Establishing the remaining components of the classroom learning community relies heavily on this next component: SMART Goals. Establishing goals communicates direction and drives improvement. SMART Goals are created based on baseline data and are then monitored on classroom data centers, in student data folders, during classroom meetings, and discussed at Student Led Conferences.
Our mantra is, "What gets measured, gets done." That is, whatever is most important and valued in our system is what is monitored and tracked. To ensure alignment, the Dunlap Grade School Building Leadership Team met prior to the start of the school year to review our school data to determine areas for improvement or opportunities for improvement. This is done through a review of academic data, perception or survey data, and staff input. Furthermore, these goals are aligned to district level goals to ensure our systematic alginment.
As school goals are created, these are communicated through the school data center, staff meetings, and during PLCs. Grade level and content area PLCs then work with each other and their students to determine classroom and student goals related to the building goals. SMART Goals aren't just arbitrary goals that are written and displayed. The formula that applies to SMART Goals is suggested through its acronym:
S: Specific or Strategic
R: Realistic or Reasonsable
T: Time Bound or Timely
The closer the goal gets to the student, the more specific. To cite Dunlap examples,
District: Continuously improve student growth and achievement
Dunlap Grade School: All DGS students will read with sufficient accuracy and fluency to support comprehension as evidenced by all students meeting grade level targets on bi-weekly reading assessments.
As seen below, students at DGS averaged just 83.3% of students meeting the goal at the start of the year. We are now at 95.7%. This is in large part to a school-wide focus on reading comprehension and reading instruction.
DGS 2nd Grade Classroom (on a classroom data center): All students will score an 85% or above on bi-weekly theme tests by the end of 2nd quarter. These goals are monitored by the whole class and discussed at classroom meetings. Quality tools can be used to review progress, engage students in problem solving, and enhance the critical conversations that need to occur for improvement to take place.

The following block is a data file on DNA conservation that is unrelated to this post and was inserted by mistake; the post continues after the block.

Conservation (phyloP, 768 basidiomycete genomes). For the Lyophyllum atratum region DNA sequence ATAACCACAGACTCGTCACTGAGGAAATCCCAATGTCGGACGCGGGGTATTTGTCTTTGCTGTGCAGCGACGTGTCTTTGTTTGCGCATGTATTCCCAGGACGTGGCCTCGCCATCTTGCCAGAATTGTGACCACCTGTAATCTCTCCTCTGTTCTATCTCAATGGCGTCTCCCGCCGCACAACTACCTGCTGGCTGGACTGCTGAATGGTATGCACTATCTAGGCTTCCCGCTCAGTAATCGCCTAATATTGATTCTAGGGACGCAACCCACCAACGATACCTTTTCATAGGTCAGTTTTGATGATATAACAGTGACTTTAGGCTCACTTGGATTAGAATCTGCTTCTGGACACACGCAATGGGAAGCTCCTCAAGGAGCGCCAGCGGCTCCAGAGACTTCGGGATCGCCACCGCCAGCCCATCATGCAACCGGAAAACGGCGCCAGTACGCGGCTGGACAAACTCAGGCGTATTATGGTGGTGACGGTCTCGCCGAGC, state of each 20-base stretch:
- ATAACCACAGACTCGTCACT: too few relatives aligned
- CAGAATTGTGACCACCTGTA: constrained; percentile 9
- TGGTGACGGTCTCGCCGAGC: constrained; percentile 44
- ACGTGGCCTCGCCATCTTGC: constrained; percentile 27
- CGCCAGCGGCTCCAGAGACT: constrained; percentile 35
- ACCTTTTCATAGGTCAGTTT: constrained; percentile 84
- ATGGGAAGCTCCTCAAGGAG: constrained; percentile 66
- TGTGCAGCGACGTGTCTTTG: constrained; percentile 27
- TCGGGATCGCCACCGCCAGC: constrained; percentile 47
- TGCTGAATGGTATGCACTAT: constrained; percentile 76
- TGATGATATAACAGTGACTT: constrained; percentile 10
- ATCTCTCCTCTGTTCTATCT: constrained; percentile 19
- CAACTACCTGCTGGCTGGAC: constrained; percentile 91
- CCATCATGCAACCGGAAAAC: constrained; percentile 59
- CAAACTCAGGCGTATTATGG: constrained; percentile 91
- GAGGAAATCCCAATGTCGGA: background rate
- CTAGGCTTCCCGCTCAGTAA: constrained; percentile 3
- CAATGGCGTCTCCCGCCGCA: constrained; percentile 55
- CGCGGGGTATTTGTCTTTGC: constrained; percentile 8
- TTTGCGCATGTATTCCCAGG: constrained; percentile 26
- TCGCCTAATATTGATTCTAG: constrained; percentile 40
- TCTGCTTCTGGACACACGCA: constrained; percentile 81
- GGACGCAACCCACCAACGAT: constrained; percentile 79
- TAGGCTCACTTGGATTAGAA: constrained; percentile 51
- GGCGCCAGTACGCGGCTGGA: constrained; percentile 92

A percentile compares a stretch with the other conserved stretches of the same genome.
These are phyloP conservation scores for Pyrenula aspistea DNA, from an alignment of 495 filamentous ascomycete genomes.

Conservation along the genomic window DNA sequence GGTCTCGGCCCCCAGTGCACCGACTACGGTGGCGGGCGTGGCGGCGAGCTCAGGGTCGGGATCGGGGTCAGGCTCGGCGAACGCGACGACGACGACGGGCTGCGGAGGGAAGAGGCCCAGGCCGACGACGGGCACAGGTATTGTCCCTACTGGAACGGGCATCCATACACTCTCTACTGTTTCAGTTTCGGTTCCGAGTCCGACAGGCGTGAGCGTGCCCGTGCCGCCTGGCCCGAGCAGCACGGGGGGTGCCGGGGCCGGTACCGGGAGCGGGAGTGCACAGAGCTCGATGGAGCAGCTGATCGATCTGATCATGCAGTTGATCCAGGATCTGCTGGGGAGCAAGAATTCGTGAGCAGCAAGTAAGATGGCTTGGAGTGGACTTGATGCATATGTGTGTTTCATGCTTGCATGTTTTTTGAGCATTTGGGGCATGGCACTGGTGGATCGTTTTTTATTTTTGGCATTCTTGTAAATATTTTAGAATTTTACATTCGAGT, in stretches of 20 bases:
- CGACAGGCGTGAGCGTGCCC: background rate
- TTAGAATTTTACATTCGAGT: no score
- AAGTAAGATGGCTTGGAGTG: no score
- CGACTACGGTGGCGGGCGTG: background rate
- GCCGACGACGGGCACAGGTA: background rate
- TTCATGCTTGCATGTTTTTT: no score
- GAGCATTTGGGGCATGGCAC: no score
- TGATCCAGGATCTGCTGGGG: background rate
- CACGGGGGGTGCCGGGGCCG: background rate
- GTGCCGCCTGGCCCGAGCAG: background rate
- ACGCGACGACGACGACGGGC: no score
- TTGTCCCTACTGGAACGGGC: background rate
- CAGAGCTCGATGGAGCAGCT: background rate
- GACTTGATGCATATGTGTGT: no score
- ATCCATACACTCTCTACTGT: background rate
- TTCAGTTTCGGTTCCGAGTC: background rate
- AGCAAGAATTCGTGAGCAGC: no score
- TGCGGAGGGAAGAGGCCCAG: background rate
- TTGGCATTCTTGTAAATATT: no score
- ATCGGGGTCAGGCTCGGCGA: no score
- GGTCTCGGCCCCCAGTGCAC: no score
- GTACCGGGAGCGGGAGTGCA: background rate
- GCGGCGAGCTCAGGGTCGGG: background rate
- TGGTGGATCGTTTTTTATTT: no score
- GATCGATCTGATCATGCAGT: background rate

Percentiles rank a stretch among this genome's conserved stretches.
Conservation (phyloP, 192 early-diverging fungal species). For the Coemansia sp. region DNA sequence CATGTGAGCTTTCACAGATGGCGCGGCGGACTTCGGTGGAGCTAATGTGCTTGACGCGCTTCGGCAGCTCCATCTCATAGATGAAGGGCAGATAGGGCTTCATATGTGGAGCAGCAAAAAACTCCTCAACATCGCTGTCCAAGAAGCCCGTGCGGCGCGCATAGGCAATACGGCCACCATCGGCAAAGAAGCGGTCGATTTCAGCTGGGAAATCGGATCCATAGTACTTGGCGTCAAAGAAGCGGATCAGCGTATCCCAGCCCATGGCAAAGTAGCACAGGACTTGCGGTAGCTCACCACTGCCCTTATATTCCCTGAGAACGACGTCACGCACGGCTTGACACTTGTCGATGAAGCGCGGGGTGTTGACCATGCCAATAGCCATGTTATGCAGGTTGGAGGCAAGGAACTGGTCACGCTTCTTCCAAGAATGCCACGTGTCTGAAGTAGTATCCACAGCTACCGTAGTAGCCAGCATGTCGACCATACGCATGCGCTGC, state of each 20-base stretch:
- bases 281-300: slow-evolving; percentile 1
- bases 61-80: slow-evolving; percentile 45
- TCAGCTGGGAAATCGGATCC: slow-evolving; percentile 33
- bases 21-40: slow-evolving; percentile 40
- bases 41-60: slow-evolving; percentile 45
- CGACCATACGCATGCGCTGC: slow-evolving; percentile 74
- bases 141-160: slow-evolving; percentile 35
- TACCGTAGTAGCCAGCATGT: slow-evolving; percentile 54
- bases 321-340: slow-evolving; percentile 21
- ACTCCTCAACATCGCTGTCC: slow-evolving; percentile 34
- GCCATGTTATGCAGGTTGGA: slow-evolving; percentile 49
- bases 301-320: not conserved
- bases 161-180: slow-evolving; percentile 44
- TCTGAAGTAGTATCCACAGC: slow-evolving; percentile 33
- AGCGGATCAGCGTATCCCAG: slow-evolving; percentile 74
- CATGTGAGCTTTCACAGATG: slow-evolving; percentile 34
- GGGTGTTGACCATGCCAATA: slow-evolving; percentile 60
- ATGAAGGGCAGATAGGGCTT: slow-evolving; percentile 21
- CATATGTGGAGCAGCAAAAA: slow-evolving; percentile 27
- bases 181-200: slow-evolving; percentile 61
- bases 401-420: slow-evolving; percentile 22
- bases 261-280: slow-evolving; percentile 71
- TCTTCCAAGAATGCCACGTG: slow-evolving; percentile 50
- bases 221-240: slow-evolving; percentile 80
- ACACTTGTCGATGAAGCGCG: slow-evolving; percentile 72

DGS 2nd Grade Student (in a student data binder): I will score an 85% or above on the comprehension component of the theme tests by the end of 2nd quarter.
SMART Goals can be developed to meet any building or district's needs based on data. Additional goals can be developed for social-emotional learning, development of 21st century skills, implementation of curriculum or initiatives, the use of technology, and more. Goals can and should be developed for teacher teams as well as for students. The importance of setting goals is to ensure they are meaningful, measurable, and have built in accountability. AT DGS, we align our 3 building goals to the 5 district goals. Classrooms typically have 2-3 goals they are monitoring continuously. Measuring the "big rocks" and keeping it streamlined can ensure that staff, students, and families can invest in the goals without becoming overwhelmed or confused.
The continuation of this series of blog posts will share insight into how these goals are monitored in classroom data centers, student data folders, at class meetings and in student led conferences.